Brain's Own Stem Cells Might Fight Alzheimer's
Novel strategy would avoid the use of transplanted cells
MONDAY, March 14 (HealthDay News) - Like many neurodegenerative illnesses, Alzheimer's disease is characterized by the uncontrolled death of precious brain cells. But in their unique ability to develop into any cell type, stem cells have long held out the tantalizing hope of replenishing neurons lost to the disease, a process called neurogenesis.
Unfortunately, transplanting these stem cells from outside sources -- such as embryos or bone marrow -- carries its own risks and complications.
But one researcher believes the best solution to Alzheimer's may lie closest to home: within the brain itself.
The activation of dormant stem cells in the patient's own brain could someday allow doctors to re-grow lost cells without resorting to surgery, and in ways that target exactly those areas of the brain -- and specific types of cells -- damaged by disease.
"We're developing maps so that we'll know exactly which stem cells give rise to every cell subtype in the brain," explained Dr. Mark F. Mehler, chairman of the department of neurology at Albert Einstein College of Medicine, and neurologist-in-chief at Montefiore Medical Center, New York City.
"That means, we'll be able to say the equivalent of, 'OK, in sector three of sub-zone 7, we need to activate that cell.' And not only activate it, but activate it in a specific way," he added.
The technique -- still years away from clinical trials -- is called endogenous (meaning sourced from the patient) stem cell activation.
While stem cells sourced from embryos or bone marrow have received the most media attention, residual amounts of these regenerative cells exist throughout the body. According to Mehler, about 0.3 percent of brain cells may be dormant stem cells.
Just why they so often remain dormant -- even when the brain experiences injury -- remains a mystery.
According to Mehler, experiments suggest that inflammation at the site of injury may dampen signaling sent from injured cells to brain stem cells, or weaken the stem cells' response to those signals.
"We also believe that evolution has built in a series of controls on stem cells, to prevent them from getting activated from trivial injuries," he said.
Still, it's frustrating to know that endogenous stem cells have the potential to repair damaged brain tissue -- if only scientists knew how to turn them on.
Much of Mehler's work over the past few years has been focused on identifying a host of potential "on" switches that might activate stem cells, pushing them to develop into specific brain cell subtypes.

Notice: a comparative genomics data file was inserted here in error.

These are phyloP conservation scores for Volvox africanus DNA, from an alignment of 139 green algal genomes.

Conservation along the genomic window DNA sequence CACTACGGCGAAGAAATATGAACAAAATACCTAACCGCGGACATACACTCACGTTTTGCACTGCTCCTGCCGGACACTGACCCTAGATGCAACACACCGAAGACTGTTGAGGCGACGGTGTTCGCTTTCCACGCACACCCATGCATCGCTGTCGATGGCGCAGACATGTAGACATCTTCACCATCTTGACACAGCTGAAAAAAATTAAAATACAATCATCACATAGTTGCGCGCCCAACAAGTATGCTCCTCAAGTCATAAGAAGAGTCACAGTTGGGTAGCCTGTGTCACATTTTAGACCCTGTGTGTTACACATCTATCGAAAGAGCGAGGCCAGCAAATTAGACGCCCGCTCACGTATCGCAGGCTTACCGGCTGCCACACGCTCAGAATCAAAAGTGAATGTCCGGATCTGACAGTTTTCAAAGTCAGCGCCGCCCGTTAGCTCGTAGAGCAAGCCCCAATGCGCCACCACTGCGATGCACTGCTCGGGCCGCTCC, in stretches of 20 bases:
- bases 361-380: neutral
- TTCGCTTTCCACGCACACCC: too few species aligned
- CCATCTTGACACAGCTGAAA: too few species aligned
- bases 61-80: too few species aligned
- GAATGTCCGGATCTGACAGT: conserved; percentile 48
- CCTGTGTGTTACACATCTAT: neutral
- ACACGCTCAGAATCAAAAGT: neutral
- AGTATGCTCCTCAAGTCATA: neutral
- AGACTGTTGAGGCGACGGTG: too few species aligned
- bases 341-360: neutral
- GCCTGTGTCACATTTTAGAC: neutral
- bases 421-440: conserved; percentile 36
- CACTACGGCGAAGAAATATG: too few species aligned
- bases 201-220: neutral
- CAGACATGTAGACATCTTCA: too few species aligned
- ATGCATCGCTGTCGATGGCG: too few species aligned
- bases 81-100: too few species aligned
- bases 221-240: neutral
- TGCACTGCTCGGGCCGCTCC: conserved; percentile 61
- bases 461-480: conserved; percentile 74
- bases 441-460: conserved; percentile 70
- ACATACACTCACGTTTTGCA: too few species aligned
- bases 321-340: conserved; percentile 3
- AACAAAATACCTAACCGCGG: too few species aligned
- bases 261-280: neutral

Some of these activating or signaling events could be triggered by gene expression, he said, while other may be linked to natural chemicals called growth factors.
"We know, though, that the signals will be there -- not just for the expansion and maturation of these stem cells [into brain cells], but their integration into neural networks, which is really important," he said.
"Because, with a transplanted cell, even if you could transplant a cell that looked like the cell that was lost [to disease], it's almost impossible to conceive that it would have all the elaborate signals that would allow it to integrate into neural networks," he said. "In all likelihood, it would be killed."
According to Mehler, the Holy Grail of endogenous stem cell activation is a non-invasive means of introducing genes or chemicals into the brain that are targeted to only re-grow those cells lost to Alzheimer's or other brain diseases.
The technique would also get around so many of the problems inherent in stem cell transplants -- from issues of immune system rejection to the ethical concerns that dog the use of embryonic cells.
But another expert cautioned the success of this strategy is far from assured.
"Stimulating neurogenesis is a very interesting area, but one of the questions will be, 'Can the cells that you ultimately stimulate survive in an Alzhemer's brain?' We just don't know what's going to happen," said Dr. William J. Netzer, a research associate at Rockefeller University and scientific liaison at the Fisher Center for Alzheimer's Research Foundation, in New York City.
Netzer explained that the brains of Alzheimer's patients are characterized by inflammation and the buildup of unwanted proteins. That's a potentially hostile environment for all cells, let alone newly activated stem cells, he said.
"There are still lots of questions about this," Netzer added. "Can we specify particular targets, and is that even necessary? And if it is necessary, is the target you've chosen the right target?"
"I think that the way it's going to go is that people will put in one or another of their favorite growth factors and see what happens," he said.
According to Mehler, just such a clinical trial may take place in the not-so-distant future. Using safe, noninvasive infusion techniques already used in cancer chemotherapy, his team plans to use growth factors to jump-start sleepy brain stem cells in human subjects, sometime over the next five years.
"It would be even better to do this using gene manipulation, because it would be even less invasive," he said, but gene therapy remains a more distant goal.
Still, treatments that rely on the brain's own secret store of stem cells might come sooner than anyone can imagine, Mehler said.
"Whenever anyone asks me to predict these things, I'm always wrong -- in a conservative direction," he said. "Because if you follow the field of biomedical research, you realize that every two years or so some extraordinary new thing comes out of nowhere to revolutionize the field."
Learn much more on ongoing research into Alzheimer's at the Fisher Center for Alzheimer's Research Foundation.